Are you new to cooking? Or just need some healthy eating inspiration? HFG dietitian Melissa Meier goes back to basics.
Healthy eating doesn’t have to be boring — and it never is! In fact, it’s easy to cook meals that are healthy and delicious. Don your apron!
Start with the basics
The first step to any healthy meal is getting the balance right. Every meal needs lean protein, quality carbohydrates and a variety of colourful vegetables. Having these key components in theright proportions is equally as important! Aim to fill up one-quarter of your plate with protein, another quarter with carbohydrates and the remaining half with a vibrant mix of vegetables.
¼ Protein power
A protein-rich diet has been scientifically proven to help you maintain a healthy weight.
Protein doesn’t just come from meats like beef, lamb or chicken — you can get it from fish, eggs, dairy, legumes, nuts and tofu.
For beef, a serve of protein is roughly the size and thickness of your palm; up to your knuckles for chicken; and your whole hand (or a small can of salmon or tuna) for fish. For meat-free protein, an equivalent serve is two eggs, a piece of tofu the size of a deck of cards, or 1 cup of legumes such as beans, chickpeas or lentils.
A small can of fish (95g)
A palm-size piece of raw meat or chicken (90–100g)
2 large eggs
¼ Smart carbs
Carbohydrates are the fuel to feed your brain and muscles— but not all carbs are equal.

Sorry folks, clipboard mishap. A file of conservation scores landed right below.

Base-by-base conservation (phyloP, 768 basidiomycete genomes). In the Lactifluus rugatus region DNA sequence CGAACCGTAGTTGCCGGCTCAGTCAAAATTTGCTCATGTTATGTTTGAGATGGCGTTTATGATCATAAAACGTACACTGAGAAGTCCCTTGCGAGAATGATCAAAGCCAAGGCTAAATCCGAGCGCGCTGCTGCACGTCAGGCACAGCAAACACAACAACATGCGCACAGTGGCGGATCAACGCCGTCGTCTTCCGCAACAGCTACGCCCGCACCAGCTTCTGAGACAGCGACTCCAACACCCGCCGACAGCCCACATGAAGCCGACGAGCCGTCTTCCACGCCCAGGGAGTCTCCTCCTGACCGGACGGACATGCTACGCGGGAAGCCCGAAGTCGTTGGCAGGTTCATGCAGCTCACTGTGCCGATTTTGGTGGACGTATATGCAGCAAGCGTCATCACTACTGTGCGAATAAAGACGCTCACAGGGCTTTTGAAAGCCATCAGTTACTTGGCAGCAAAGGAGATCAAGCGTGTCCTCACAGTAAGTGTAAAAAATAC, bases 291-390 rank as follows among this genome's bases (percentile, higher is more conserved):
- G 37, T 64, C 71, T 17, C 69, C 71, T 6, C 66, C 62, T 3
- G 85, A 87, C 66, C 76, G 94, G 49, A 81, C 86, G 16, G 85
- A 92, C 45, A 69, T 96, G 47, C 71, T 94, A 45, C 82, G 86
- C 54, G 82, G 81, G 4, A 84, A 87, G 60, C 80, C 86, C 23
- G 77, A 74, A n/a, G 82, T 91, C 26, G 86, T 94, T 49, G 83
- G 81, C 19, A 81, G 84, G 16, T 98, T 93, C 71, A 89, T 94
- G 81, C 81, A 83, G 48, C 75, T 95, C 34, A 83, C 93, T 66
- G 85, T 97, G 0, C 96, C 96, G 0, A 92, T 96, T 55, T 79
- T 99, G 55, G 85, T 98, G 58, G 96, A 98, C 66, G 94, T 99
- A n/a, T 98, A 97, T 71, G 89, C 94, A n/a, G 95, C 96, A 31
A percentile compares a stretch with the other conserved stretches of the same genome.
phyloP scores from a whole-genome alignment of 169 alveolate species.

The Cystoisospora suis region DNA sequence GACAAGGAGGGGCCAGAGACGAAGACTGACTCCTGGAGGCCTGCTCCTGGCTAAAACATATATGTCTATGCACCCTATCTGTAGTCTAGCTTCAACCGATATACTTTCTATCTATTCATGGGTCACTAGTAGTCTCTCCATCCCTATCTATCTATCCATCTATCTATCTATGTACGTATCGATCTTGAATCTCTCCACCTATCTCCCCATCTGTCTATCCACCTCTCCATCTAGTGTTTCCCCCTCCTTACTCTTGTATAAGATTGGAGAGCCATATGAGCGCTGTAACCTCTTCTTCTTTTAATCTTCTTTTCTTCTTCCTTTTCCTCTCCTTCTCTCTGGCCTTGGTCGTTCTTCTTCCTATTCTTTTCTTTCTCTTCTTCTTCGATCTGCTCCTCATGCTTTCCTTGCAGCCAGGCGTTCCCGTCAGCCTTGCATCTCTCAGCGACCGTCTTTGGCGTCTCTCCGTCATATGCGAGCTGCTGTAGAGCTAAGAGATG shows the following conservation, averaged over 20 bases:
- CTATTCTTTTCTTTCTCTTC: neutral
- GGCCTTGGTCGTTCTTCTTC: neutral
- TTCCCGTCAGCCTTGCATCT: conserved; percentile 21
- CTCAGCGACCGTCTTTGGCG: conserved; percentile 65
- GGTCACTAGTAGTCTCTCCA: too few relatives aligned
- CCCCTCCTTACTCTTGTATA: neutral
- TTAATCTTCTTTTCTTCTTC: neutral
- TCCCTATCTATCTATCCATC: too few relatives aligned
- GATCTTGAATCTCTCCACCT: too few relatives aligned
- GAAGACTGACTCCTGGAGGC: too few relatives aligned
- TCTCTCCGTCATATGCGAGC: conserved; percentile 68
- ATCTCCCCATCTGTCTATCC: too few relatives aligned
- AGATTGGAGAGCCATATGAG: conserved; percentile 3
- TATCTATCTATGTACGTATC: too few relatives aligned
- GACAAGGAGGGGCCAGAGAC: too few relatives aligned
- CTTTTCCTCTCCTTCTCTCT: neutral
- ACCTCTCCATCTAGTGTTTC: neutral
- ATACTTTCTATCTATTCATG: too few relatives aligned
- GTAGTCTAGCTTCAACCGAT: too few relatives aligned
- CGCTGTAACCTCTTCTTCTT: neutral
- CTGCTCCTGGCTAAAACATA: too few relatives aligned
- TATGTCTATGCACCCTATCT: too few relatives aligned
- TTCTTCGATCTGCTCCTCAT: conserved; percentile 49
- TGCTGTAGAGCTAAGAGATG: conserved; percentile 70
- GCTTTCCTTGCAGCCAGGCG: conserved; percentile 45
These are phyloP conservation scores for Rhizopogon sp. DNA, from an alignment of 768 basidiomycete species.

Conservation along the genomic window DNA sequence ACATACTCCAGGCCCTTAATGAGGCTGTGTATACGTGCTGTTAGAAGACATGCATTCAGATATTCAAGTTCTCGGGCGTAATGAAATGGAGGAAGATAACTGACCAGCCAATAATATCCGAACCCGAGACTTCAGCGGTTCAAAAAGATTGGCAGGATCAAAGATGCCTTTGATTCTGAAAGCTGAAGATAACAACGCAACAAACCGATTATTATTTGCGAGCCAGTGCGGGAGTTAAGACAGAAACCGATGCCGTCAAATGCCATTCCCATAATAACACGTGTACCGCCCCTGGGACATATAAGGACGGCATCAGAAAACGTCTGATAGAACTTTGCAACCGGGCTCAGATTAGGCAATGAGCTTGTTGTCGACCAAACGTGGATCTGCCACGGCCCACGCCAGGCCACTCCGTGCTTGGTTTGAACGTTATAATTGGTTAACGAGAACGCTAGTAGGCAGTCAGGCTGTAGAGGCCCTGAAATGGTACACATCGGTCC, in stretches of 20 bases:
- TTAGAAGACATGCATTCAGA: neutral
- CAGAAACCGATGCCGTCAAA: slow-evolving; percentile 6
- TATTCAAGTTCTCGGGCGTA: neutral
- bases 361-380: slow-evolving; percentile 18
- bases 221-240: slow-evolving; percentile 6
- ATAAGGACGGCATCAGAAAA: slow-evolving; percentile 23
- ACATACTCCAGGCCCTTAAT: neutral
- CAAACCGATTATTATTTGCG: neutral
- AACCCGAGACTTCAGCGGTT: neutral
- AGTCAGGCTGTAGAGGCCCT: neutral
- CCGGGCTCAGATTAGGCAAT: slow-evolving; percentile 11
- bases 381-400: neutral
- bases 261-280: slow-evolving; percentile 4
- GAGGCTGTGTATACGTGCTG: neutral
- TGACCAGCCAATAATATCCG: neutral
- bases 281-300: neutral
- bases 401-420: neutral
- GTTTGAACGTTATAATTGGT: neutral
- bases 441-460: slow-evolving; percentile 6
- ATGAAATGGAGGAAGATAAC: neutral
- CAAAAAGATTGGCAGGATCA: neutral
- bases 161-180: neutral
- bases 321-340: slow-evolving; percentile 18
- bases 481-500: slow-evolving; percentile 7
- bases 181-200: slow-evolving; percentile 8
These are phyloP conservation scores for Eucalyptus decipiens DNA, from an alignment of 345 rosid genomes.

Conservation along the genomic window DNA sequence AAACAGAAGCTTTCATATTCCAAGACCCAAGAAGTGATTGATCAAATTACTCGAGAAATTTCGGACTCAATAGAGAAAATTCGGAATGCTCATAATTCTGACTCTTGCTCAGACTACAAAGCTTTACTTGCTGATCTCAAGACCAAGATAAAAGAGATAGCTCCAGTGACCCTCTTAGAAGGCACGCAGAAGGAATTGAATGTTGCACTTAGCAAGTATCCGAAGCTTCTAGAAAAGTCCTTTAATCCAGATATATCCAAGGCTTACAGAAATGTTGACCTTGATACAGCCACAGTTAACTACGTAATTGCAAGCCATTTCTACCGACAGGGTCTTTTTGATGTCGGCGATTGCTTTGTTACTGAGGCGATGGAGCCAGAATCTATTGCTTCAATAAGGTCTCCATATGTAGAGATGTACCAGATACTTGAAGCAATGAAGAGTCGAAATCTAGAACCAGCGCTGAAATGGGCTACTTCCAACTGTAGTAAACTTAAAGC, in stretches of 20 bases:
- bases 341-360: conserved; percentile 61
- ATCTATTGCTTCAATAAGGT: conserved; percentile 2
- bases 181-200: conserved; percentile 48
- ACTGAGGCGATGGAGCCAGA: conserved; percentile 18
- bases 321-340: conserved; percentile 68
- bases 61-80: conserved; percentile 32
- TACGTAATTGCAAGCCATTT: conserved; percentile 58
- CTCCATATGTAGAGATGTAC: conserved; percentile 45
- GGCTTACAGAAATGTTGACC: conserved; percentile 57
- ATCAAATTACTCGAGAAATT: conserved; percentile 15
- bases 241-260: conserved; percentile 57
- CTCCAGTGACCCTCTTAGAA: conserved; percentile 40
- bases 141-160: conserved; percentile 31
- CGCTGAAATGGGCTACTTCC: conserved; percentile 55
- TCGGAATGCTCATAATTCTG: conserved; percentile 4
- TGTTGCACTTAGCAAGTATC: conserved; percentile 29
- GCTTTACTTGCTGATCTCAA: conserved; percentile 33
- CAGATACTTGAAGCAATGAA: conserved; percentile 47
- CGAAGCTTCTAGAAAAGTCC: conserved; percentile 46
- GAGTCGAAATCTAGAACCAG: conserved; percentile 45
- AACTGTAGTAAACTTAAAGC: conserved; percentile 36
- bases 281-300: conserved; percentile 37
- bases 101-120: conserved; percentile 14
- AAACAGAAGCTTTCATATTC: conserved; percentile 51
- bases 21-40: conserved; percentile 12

Choose carbs that are high in fibre with a low-Glycaemic Index (GI), such as wholegrain breads and cereals, brown rice, quinoa, oats, sweet potato, lentils and beans. In general, a small potato or small cob of corn is the perfect carbohydrate portion, as is ½–1 cup of cooked rice, grains or pasta.
You don’t have to eliminate carbs completely to be healthy, but if you’re not very active throughout the day, it’s wise to reduce your carbohydrate portion slightly.
½ cup of cooked pasta
½ cup of cooked rice
½ Veg out on 5
Eating at least five daily serves of vegies is one of the best things you can do for your health, so load up your plate!
Variety is key to maximising your intake of vitamins, minerals, fibre and antioxidants, so eat with the seasons and aim for at least three different-coloured veg at each meal.
If you’re a salad person, reach for vegies like spinach, lettuce, tomato and cucumber. Carrots, capsicum and radishes are also winners. If cooked vegetables take your fancy, fill your plate with broccoli, carrot, cauliflower and zucchini. Eggplant, Asian greens and mushrooms are perfect, too.
And remember to leave the skin on where possible to maximise fibre and antioxidants.
Get your 5+ serves a day!
1 small potato
1 cup broccoli
1 small tomato
1 cup leafy greens
1 large carrot
Add healthy flavour
Once you’ve got the basics, it’s time to build flavour. Before you reach for the salt shaker, here’s how to add tonnes of healthy flavour to your meals.
Fresh herbs are a favourite at HFG because they pack a flavour punch without added salt, sugar or fat. Using herbs in place of salt helps reduce your sodium intake and also provides important disease-fighting antioxidants. For a more economical or convenient option, you can choose dried herbs instead of fresh.